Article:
America's Greatest Disruptors: Paradigm Shifters

America's Greatest Disruptors: Paradigm Shifters

People who are using technology to change the cultural conversation

FE Cover Disruptors GRID

Globalizing Streaming Content

FE Disruptors Paradigm Bela Bajaria
Christopher Patey/Contour/Getty


Who would have guessed that the breakout hits on American television this year would be Squid Game, a survival story from Korea, and Lupin, a French thriller about a Black gentleman thief? Even Bela Bajaria says there was no way to predict it. But as the head of global television at Netflix, it's her job to find the next big show—and if it comes from an unexpected corner of the planet, all the better.

"There has been this pervasive idea that only Hollywood exports stories, which I find really limits who gets to tell those stories," Bajaria says. "We're pushing beyond that and opening the doors to creators of all different types around the world."

Netflix is the world's largest streaming service, which makes Bajaria one of the most influential programmers in television. Show by show, she and her colleagues are changing our viewing diet. In the last two years, the company says American viewing of non-English language programs has grown 67 percent. Viewing of Japanese anime in the U.S. has doubled; so-called K-dramas from Korea have tripled. Competitors say they've seen similar trends—shows from one country doing remarkably well elsewhere.

COVID-19 has obviously played a role: People hunkered down at home and looked for interesting things to watch. If a series from Germany or Mexico trended on TikTok or turned up on best-shows-to-binge-on lists, people binged on it. Netflix makes it easy to cross borders; it dubs shows in 34 languages and offers subtitles in 37. Subscribers can see a larger slice of the world as a result.

Bajaria knows a bit about world-views from childhood experience. She was born in London to parents who had come from India. They moved to Zambia when she was little, and brought her to Los Angeles when she was 9 years old. "I was this Indian brown girl and I also had a British accent, and that was too many things at an age when fitting in felt more important," she says. "When you're a kid, you just want to belong. So I ended up watching a lot of TV to get rid of my accent." She says she learned American culture by binging on Bewitched and The Brady Bunch—and sounded like other Americans in two months.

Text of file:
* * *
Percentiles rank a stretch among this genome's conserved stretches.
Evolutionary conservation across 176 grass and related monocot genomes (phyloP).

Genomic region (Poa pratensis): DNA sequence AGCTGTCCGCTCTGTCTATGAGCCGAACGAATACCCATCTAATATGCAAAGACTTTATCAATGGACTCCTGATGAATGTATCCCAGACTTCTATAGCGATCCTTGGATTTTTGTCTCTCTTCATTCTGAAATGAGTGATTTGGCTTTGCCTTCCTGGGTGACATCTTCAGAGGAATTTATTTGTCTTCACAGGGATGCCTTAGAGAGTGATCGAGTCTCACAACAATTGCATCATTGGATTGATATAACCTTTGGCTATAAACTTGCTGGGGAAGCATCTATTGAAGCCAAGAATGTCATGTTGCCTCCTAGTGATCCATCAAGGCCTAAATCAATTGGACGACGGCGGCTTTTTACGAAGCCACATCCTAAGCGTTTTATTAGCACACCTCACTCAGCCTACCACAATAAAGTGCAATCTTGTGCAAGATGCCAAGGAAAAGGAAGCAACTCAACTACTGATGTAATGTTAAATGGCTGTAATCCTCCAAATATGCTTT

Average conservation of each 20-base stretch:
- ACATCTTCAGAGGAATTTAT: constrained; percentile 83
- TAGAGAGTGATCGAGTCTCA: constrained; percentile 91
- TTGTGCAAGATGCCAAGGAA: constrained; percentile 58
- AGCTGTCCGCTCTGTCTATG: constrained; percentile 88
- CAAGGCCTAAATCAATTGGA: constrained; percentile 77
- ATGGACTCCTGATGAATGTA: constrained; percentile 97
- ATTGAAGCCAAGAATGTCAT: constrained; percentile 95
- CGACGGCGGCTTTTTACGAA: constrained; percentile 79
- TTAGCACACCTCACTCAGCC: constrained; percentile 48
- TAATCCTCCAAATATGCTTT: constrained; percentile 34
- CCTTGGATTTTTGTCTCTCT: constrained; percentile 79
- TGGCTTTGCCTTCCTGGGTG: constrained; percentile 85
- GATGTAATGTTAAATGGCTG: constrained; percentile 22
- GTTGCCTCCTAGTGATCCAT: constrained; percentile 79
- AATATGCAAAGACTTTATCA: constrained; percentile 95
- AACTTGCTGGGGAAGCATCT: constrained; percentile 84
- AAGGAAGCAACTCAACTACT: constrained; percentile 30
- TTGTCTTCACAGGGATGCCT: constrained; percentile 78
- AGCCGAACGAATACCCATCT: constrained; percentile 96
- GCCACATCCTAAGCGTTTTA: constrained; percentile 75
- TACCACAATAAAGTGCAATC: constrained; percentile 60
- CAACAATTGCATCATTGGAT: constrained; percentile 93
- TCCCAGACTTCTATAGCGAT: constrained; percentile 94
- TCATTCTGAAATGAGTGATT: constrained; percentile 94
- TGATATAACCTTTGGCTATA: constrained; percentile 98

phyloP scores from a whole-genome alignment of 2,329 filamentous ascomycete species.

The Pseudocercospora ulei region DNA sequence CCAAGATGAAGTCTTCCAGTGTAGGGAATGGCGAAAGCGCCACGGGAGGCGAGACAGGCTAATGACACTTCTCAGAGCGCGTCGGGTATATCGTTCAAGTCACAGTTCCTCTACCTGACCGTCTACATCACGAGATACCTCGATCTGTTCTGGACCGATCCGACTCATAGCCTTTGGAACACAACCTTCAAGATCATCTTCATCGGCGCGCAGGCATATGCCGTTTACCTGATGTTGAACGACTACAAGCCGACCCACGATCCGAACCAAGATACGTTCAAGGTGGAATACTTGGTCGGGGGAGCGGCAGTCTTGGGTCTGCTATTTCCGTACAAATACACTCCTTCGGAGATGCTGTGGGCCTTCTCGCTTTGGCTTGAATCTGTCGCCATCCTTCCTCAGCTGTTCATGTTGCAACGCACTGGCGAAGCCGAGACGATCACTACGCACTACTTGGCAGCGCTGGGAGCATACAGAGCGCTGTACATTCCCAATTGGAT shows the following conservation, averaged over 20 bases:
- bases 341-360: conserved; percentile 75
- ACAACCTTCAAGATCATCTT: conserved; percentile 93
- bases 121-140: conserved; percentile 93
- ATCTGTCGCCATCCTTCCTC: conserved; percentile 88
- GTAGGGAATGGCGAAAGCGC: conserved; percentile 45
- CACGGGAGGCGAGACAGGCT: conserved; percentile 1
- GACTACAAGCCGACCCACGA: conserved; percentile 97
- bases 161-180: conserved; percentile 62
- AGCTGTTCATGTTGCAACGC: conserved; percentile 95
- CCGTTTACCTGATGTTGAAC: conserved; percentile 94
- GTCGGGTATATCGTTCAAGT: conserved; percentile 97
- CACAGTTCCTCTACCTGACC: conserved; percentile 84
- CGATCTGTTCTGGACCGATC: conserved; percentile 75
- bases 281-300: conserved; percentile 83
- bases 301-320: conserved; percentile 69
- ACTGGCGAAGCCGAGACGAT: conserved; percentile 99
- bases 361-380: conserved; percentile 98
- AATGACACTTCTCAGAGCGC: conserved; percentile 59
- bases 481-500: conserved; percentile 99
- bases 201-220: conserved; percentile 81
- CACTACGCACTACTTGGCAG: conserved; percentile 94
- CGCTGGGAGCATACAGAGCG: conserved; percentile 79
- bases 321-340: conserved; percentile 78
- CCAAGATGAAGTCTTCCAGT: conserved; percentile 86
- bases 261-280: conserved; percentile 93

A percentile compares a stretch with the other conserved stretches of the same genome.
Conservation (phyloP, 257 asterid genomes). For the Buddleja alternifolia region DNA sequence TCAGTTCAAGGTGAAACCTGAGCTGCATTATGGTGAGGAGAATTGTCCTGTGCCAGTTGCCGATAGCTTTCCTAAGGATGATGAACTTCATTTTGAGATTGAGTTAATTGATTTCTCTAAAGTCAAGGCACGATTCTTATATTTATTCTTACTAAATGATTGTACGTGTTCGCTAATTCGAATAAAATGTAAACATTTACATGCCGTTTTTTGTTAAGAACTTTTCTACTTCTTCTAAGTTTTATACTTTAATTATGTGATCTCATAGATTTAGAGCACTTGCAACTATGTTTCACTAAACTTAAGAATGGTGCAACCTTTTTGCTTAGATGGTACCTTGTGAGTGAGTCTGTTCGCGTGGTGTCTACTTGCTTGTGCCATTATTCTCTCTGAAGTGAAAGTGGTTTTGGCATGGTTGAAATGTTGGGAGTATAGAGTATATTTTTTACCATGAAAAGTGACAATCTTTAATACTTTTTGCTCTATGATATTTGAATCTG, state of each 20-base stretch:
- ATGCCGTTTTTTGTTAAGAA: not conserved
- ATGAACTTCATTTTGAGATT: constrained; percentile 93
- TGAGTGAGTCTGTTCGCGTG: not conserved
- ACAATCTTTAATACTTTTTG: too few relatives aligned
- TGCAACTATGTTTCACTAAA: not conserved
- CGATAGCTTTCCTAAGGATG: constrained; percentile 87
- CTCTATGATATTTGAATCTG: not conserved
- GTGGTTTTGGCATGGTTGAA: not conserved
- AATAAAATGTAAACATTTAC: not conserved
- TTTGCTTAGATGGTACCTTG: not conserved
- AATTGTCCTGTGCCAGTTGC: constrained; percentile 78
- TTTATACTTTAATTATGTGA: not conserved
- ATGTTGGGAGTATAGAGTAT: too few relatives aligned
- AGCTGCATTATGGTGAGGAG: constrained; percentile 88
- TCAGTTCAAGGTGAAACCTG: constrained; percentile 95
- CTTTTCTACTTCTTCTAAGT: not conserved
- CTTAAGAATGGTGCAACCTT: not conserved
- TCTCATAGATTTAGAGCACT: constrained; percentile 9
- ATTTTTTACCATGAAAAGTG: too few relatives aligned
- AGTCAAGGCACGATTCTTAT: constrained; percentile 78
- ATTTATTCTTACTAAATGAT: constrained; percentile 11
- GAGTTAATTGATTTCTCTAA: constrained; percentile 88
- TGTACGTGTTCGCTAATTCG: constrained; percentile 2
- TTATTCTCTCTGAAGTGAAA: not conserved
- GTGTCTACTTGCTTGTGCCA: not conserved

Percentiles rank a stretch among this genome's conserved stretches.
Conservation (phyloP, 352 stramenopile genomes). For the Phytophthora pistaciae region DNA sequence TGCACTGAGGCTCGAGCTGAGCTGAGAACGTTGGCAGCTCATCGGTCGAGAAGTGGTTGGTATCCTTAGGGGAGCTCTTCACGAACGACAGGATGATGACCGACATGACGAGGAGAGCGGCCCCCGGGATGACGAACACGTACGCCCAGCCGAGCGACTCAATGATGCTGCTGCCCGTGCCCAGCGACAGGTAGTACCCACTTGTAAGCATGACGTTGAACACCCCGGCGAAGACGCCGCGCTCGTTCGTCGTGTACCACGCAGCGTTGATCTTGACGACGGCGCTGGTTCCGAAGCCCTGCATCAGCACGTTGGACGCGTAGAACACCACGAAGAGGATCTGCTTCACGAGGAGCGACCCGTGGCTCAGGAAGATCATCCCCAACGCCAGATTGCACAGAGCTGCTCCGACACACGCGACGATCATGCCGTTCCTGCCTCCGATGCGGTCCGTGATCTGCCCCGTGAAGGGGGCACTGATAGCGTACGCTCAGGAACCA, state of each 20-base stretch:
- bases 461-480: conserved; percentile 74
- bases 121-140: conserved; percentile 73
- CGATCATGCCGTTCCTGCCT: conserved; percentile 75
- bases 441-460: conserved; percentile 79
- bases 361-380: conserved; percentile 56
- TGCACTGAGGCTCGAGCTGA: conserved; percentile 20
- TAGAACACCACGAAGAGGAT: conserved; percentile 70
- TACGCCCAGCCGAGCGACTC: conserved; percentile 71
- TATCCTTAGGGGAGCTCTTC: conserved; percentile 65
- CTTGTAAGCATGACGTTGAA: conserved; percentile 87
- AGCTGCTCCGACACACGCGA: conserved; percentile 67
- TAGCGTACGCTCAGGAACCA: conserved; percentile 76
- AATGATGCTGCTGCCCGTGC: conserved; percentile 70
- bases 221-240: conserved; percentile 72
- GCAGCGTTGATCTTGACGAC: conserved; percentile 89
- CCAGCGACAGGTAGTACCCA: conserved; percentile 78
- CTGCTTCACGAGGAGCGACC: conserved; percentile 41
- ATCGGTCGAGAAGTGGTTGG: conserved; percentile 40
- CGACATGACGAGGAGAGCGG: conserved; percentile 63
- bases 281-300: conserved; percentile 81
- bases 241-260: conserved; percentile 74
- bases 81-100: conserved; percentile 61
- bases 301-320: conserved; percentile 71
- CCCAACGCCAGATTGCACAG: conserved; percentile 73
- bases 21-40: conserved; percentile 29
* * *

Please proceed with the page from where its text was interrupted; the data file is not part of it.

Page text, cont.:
"Now," she says, "I embrace being different and think it is a superpower. My 9-year-old self didn't know that."

Remember that television is still very much a business, and Netflix, with something like 175 million viewers in the U.S. (the company is selective about what numbers it releases), is now growing most rapidly in other countries. So it's looking for Brazilian shows that attract Brazilian viewers, or Spanish shows that will build a following in Spain. If that also means a more diverse offering of programs for subscribers in Tennessee or New Jersey, it may broaden viewers' perspectives, but it also helps the bottom line.

Still, says Bajaria, "The good news is it's not an either/or. The variety, quality and authenticity of our local content drives our business. And at the same time, great television is a mirror and a window. We think more people deserve to see themselves represented on screen, and that's the mirror part."

So what kept viewers watching Squid Game? (If you haven't seen it, the story, as told by director Hwang Dong-hyuk, involves people, down on their luck, forced to play children's games with win-or-die consequences.) Did they react to it because it was different? Or because it was familiar?

Bajaria says it was a bit of both. Hwang, she says, "made a very specific local story that was deeply Korean, but those ideas and themes connected much more broadly." —Ned Potter


FE Disruptors Paradigm Darnella Frazier
Courtesy of Darnella Frazier


Frazier was not the first person to witness an act of police brutality, record it and have the recording go viral—that action dates back at least 30 years, to 1991, when Rodney King's beating by LAPD officers was filmed by a bystander on a nearby balcony. But Frazier is the one who, by taking a cellphone video of George Floyd's killing by a white Minneapolis police officer in May 2020, then posting it on Facebook, ignited a social justice and police reform movement that continues to this day—and who has inspired countless others to reach for their cellphones when they witness or are involved in racist encounters or acts of police violence.